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Infrastructure Investment

Infrastructure Investment

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Published by BigIdeasforJobs
Scott Bernstein at the Center for Neighborhood Technology and Joel Rogers at the Center on Wisconsin Strategies outlines different financing innovations at the state level that can support physical infrastructure investment and result in net new public jobs.
Scott Bernstein at the Center for Neighborhood Technology and Joel Rogers at the Center on Wisconsin Strategies outlines different financing innovations at the state level that can support physical infrastructure investment and result in net new public jobs.

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Published by: BigIdeasforJobs on Nov 02, 2011
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Big Ideas for Jobs
State/Federal Employment and Tax Policy
 Jobs Idea #4Infrastructure Investment
Problem Statement:
America’s physical infrastructure is in poor conditionor obsolete. Investment yields returns in terms of theefficiency, equity and sustainability of places, andalso has immediate and longer-term employmentbenefits. But there is little will to upgrade infrastruc- ture, uneven local public capacity to manage im-provements and institutional barriers to making public investments.
What’s the Big Idea?
Private involvement in infrastructure projects canprovide speed, competence and a welcome disrup- tion from the existing models of infrastructurefinance. The idea is to use private capital in infra-structure projects, under public guidance and per-formance terms. Projects will function essentially aspublic utilities, paying for private capital by putting amonetary value on infrastructure’s direct service andnetworked “externalities” and charging its costs tobeneficiaries of both.To achieve this, it will be necessary to build new insti- tutions and strengthen the capacity of local govern-ment to enable such projects, meaning first, thecapacity to initiate, design, bargain over, monitor andenforce the terms of infrastructure projects combin-ing different types of capital and revenue streams,and second, the capacity to enlist publicacceptance of these projects on transparent terms.Finally, to capitalize on private involvement, we willneed to remove dysfunctional restrictions on stateand local governments and instead reward compe- tence and accountability.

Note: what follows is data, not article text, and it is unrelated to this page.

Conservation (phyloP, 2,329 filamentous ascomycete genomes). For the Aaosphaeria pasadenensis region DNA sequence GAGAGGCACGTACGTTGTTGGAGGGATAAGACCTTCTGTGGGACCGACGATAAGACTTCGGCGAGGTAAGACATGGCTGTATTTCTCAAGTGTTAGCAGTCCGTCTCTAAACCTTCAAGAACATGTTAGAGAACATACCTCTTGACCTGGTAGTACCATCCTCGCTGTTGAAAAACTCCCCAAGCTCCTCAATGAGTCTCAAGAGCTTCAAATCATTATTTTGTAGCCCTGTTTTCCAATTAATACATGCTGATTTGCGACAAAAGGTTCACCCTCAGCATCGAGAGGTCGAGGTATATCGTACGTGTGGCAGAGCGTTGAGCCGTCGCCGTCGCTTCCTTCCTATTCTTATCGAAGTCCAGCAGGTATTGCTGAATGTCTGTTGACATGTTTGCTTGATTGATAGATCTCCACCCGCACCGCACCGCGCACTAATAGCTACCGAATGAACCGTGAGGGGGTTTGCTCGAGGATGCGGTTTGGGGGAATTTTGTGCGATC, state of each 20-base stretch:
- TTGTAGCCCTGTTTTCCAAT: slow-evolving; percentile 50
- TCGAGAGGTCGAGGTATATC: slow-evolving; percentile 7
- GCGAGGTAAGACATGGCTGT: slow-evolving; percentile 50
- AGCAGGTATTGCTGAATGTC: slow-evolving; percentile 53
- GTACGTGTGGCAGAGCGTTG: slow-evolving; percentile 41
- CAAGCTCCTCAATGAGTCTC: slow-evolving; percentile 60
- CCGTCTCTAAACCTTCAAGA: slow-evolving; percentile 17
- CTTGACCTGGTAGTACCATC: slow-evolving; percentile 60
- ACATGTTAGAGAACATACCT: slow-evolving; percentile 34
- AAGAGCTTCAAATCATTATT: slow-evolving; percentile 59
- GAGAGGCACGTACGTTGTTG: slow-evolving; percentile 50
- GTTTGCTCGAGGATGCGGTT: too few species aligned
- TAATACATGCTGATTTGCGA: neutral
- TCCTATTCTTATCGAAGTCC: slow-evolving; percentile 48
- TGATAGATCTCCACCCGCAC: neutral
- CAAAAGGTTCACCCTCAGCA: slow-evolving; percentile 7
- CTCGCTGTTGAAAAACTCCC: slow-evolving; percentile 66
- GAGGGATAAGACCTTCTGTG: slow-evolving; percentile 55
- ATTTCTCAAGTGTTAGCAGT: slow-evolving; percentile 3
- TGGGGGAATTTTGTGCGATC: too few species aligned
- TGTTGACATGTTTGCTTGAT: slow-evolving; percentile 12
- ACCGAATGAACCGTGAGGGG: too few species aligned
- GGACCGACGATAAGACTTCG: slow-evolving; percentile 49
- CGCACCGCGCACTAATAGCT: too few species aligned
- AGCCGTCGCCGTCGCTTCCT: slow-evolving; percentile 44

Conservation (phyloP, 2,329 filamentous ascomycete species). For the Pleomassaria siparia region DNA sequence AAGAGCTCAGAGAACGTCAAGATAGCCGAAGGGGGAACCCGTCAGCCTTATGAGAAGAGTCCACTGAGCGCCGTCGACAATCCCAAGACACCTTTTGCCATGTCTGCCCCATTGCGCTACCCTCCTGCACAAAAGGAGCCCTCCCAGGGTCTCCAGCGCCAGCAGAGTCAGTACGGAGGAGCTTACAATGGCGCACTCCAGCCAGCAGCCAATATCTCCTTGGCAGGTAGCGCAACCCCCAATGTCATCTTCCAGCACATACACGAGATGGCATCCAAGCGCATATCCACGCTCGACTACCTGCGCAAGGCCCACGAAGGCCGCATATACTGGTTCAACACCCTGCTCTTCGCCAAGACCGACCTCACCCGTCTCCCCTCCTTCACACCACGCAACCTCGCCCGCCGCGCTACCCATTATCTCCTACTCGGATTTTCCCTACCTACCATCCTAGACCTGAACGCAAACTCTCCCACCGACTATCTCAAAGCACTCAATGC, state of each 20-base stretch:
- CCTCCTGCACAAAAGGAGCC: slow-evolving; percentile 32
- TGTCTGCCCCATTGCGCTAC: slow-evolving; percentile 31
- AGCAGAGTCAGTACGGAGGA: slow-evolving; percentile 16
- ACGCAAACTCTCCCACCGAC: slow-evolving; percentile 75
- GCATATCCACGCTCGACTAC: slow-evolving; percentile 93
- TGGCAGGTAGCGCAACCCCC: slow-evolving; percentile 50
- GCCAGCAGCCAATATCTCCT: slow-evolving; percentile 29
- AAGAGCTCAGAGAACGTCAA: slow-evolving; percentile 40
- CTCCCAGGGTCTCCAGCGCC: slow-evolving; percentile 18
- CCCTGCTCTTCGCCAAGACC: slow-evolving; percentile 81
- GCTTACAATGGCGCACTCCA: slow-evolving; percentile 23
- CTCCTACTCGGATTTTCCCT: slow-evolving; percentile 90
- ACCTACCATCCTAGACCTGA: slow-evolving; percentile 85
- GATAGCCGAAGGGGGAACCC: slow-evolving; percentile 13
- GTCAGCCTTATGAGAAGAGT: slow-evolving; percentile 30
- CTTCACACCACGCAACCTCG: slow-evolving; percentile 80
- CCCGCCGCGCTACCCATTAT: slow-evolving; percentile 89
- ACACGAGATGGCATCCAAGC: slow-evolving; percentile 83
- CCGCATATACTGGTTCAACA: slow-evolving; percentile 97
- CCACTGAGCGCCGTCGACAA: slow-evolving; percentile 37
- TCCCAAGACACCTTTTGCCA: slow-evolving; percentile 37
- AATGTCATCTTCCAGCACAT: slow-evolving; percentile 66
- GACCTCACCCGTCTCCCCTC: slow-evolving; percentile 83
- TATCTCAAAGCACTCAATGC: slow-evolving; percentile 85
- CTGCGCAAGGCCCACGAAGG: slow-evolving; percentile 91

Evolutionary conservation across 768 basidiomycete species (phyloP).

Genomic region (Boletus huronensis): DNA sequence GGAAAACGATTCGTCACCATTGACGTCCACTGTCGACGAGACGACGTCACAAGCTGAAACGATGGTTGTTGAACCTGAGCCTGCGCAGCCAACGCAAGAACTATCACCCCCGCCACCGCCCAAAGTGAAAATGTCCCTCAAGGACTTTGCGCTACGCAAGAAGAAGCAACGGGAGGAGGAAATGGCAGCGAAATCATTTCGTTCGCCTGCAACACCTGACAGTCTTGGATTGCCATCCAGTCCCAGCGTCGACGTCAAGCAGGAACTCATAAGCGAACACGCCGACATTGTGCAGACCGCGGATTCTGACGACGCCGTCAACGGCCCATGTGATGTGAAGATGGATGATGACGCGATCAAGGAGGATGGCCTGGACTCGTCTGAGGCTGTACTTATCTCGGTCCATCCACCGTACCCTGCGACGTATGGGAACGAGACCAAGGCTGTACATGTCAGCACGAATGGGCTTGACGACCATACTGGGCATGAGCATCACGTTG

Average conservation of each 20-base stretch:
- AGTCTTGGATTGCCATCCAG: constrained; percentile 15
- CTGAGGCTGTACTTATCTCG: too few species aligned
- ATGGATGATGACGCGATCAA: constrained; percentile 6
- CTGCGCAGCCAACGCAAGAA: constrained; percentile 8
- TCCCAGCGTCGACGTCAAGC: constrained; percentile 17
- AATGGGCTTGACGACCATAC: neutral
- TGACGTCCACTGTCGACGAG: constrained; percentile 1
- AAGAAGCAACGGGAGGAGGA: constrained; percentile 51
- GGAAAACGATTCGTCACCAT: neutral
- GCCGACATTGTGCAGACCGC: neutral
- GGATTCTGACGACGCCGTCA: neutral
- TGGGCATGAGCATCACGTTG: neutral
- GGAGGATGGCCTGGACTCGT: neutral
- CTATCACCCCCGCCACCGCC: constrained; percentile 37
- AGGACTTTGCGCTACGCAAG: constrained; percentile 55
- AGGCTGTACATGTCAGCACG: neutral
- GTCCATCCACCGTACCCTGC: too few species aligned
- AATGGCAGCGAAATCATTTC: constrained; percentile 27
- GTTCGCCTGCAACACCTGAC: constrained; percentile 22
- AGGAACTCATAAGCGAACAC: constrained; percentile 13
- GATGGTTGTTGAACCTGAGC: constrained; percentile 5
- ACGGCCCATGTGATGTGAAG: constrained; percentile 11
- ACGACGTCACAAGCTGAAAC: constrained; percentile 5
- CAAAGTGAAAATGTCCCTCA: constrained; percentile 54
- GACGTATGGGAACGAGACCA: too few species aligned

How Does This Create Jobs?
Infrastructure projects create jobs both through thedirect or indirect labor required for their production(and the “induced” jobs from labor’s later spending of income from that) and through the increased eco-nomic activity they enable. The first results from aproject’s labor intensity and depends on deliveryspeed (e.g. ARRA-funded mass transit investmentsgenerated twice as many direct jobs-per-dollar ashighway projects both because they were more laborintensive and more “shovel-ready”). Job creation viaeconomic impact may be much bigger. Constructionof the Interstate Highway system, for example, gener-ated many jobs, but more importantly stimulatedmajor economic activity. Though place-based infra-structure investments may simply shift job activityfrom one location to another, they also createeconomies of scope and agglomeration that maygenerate compensating job growth. A recent exampleof both is the Twin Cities Hiawatha Light Rail Line,completed in the early 2000s. Employment growthalong the line has been twice that of the greatermetro area, while household costs-of-living in themost efficient transit zones have been 5 to 10 per-cent lower than the regional average.